Once cooled, I toss those gorgeous little pods in coarse sea salt and serve up a bowl.  How to eat?  Pick up a pod and pop the beans directly into your mouth (careful they are jumpy little guys).

So now I can have a slightly “sushi bar” experience in my own garden, and the quality of the whiskey is better 😉

Oeufs Cocotte or Baked Eggs

We have been experiencing exceptionally warm and often sunny weather this winter, encouraging us to get the solar oven out !  Here is a great simple recipe we like to make in the Solar oven but works great in your normal oven as well 🙂

eoufs cocotteThis is a very versatile recipe, with little “rules”…  All you need is individual ramekin dishes, nice fresh farm eggs, butter, cream (is optional) and then let your imagination take over and tuck some leftover meat, cooked veg and loads of herbs in the ramekin before cracking in the egg.

Our latest Oeufs Cocotte creation (above) was simply some little bits of cooked lardons or crumbled bacon, lots of chopped fresh parsley and chives at the bottom of the buttered ramekins.  Crack in your eggs (we made 4 little pots) and top with a couple slices of nice fresh “raw” butter and some sea salt and freshly ground pepper….

Place the ramekins into a warm water bath then bake in the oven (or solar oven) until the egg is set to your liking.  This should take anywhere from 10 to 20 minutes (the latter when using a solar oven.  For a normal oven 180°C should do it.

Serve with nice crusty bread for dipping and a lovely salad.  1 or 2 ramekins per person makes a lovely lunch …

Nice additions for Oeufs Cocotte:
Chopped herbs such as parsley, chervil, coriander or chives
Leftover cooked meat
Shredded duck confit
Leftover cooked veg
Crumbled bacon or pancetta
Chopped and cooked chorizo & chopped grilled peppers
Chopped artichoke hearts
Sun-dried tomatoes
Top with a bit of nice cream instead of butter
The list goes on and on . . .

Bon Appétit  !

four solaire

Beetroot and Simplicity at its Best …


OK, I know what you are thinking….  Nothing new here !  Everyone knows the lovelyness you get when you pair Beetroot and Chèvre together.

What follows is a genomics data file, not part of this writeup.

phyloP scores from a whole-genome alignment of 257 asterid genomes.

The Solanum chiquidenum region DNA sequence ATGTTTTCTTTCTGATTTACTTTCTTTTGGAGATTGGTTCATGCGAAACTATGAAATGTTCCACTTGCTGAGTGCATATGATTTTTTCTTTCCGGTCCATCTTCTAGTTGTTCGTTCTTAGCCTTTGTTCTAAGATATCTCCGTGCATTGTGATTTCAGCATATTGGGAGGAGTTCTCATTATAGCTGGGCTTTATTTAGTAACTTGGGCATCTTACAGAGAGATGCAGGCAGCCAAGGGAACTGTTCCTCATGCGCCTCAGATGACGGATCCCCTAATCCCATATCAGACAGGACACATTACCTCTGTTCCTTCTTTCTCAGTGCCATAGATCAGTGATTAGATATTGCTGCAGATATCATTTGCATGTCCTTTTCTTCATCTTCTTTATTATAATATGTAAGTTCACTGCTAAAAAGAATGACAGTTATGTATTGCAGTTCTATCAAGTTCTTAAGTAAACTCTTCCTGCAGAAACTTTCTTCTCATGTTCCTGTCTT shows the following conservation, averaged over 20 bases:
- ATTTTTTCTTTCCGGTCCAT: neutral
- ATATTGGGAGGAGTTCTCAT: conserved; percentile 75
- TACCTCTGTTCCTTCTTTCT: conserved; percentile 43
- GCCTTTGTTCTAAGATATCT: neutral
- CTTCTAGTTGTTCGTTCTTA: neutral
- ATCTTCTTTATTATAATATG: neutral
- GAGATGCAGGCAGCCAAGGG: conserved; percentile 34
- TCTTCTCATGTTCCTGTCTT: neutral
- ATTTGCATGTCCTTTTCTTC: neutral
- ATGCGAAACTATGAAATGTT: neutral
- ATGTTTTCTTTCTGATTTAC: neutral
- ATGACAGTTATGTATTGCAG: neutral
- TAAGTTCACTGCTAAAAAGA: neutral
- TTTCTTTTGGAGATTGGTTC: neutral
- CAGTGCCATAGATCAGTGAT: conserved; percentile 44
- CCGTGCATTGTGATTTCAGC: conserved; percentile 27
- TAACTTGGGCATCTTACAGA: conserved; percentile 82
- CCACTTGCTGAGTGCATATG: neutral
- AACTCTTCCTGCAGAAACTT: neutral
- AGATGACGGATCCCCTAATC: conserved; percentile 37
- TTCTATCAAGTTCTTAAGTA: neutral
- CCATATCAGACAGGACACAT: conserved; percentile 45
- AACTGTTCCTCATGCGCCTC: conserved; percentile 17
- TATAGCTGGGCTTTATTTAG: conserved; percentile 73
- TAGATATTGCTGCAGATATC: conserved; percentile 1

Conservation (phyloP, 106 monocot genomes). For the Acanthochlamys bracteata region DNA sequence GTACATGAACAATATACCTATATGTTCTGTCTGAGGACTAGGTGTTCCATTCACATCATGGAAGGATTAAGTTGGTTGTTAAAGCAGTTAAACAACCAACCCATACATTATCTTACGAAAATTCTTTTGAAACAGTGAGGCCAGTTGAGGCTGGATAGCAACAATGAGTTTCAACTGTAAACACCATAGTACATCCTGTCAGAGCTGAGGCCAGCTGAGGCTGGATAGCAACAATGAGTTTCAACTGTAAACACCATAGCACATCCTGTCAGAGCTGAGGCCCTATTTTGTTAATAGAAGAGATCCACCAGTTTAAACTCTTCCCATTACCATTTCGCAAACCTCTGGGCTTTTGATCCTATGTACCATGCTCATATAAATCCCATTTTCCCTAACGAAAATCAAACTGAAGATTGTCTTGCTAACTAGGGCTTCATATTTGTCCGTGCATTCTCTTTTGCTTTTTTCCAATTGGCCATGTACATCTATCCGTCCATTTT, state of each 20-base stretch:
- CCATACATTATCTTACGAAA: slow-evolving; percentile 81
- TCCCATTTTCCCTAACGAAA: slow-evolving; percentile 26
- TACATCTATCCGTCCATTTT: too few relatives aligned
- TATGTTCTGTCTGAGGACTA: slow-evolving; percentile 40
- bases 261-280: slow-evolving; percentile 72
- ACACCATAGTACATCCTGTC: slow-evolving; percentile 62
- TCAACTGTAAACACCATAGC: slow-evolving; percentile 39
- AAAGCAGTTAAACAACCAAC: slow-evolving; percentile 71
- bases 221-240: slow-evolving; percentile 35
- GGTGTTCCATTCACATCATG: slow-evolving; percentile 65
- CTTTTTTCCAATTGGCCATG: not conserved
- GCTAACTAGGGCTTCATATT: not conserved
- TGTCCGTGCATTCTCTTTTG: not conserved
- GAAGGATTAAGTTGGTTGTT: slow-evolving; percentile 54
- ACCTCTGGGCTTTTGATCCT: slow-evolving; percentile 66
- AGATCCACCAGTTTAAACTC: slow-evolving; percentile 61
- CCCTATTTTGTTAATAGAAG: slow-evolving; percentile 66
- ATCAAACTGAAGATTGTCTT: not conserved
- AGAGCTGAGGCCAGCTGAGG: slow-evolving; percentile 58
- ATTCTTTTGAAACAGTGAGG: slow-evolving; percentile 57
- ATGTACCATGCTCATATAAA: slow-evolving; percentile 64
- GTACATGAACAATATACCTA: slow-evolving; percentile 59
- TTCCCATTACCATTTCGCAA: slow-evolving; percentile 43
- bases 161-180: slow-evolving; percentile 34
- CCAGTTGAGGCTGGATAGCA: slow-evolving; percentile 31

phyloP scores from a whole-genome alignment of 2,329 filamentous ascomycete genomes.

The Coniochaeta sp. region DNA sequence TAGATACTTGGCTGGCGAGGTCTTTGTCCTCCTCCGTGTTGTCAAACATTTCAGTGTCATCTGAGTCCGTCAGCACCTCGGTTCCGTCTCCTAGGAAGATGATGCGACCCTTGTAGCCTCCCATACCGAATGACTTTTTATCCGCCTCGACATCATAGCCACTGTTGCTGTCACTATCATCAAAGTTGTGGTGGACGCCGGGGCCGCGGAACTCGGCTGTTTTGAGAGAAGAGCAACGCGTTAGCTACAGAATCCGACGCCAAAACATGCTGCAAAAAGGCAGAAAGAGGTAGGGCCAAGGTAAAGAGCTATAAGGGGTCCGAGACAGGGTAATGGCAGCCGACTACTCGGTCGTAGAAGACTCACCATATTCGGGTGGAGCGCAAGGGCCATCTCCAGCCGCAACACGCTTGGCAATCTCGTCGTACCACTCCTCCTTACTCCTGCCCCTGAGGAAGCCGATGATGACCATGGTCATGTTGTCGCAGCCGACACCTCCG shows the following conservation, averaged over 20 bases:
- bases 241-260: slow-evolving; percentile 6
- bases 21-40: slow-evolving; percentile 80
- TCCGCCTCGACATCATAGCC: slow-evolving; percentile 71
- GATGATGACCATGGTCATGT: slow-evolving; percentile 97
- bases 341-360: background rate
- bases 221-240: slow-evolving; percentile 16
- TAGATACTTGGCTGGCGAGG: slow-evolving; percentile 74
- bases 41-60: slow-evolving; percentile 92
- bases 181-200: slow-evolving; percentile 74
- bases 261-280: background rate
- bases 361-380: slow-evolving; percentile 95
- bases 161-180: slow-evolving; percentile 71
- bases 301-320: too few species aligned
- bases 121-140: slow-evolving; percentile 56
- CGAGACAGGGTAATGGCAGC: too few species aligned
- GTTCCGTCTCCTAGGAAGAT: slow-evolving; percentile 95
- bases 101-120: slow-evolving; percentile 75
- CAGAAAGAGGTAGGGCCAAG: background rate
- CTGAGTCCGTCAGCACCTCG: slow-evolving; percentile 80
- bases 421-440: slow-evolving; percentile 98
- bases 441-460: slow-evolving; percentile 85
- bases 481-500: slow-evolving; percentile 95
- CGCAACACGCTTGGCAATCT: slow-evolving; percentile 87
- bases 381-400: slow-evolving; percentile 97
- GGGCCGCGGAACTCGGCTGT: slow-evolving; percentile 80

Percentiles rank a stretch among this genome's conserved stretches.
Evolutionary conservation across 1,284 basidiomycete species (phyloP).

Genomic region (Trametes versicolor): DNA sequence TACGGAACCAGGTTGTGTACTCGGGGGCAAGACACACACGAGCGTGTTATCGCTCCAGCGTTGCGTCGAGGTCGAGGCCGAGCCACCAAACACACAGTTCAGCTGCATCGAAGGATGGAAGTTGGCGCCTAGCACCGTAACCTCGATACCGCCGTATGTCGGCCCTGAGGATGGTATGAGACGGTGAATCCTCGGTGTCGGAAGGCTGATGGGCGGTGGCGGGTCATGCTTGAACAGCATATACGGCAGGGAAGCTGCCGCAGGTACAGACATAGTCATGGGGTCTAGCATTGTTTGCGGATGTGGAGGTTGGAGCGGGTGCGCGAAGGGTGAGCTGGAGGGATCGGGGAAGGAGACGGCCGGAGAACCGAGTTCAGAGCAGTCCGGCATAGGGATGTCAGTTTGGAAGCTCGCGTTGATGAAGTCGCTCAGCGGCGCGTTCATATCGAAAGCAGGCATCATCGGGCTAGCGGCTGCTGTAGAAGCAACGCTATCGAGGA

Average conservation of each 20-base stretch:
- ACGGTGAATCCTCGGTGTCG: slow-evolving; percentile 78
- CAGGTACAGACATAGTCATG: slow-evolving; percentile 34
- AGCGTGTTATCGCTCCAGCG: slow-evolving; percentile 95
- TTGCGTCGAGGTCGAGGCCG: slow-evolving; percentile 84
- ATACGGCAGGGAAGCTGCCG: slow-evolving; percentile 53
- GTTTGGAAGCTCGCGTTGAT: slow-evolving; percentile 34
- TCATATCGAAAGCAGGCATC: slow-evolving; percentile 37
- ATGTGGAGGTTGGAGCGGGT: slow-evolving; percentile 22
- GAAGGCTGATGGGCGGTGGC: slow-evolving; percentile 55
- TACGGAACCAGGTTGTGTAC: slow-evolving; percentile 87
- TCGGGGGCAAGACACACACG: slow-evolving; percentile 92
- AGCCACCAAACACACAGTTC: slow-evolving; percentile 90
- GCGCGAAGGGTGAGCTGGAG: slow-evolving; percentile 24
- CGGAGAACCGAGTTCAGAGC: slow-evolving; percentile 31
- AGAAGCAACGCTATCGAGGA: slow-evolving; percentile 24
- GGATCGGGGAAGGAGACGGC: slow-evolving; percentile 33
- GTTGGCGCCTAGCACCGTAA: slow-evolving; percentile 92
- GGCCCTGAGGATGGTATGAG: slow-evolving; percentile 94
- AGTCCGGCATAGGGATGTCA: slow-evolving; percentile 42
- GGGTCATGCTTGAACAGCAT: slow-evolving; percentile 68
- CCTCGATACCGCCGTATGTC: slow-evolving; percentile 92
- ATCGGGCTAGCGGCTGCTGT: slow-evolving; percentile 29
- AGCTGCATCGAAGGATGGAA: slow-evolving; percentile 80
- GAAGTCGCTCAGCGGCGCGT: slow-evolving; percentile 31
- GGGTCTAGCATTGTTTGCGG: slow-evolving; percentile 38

But I just had one of those moments when its quite hard to speak due to moaning about how good the thing in your mouth is, so thought I would share.  I even had 11 yr old daughter begging me for more BEETROOT !

This evenings meal was just a pure example of what can be created with incredibly perfect ingredients …. and …  Simplicity.

The baby beetroot were plucked from the garden, scrubbed then “poached” in a small amount of water with salt and fresh herbs until knife tender.  Once cool enough to handle, their skins were slipped off.

On the plate…..  Slices of cooled beetroot, very very fresh goats cheese, and a lovely mixed salad with whatever you have at its best to put in it !  I had some gorgeous crunchy cucumber, tomatoes, spring onions and garlic and some toasted pumpkin, sunflower seeds and almonds.

LOTS of freshly ground pepper, fleur de sel (we have a producer just 15 minutes from us), fruity olive oil from Provence and a drizzle of good quality balsamic.   A slice of bread from our beloved baker (see previous post for a video about him)

MERCI to all of the wonderful farmers that make this type of meal possible ! AND to beautiful Eva (11 yr old beetroot lover) for taking these pics 😉

Not to forget, the “sulphite” free glass of chilled Jurançon wine…..

HEAVEN on a plate !


Bon Appetît !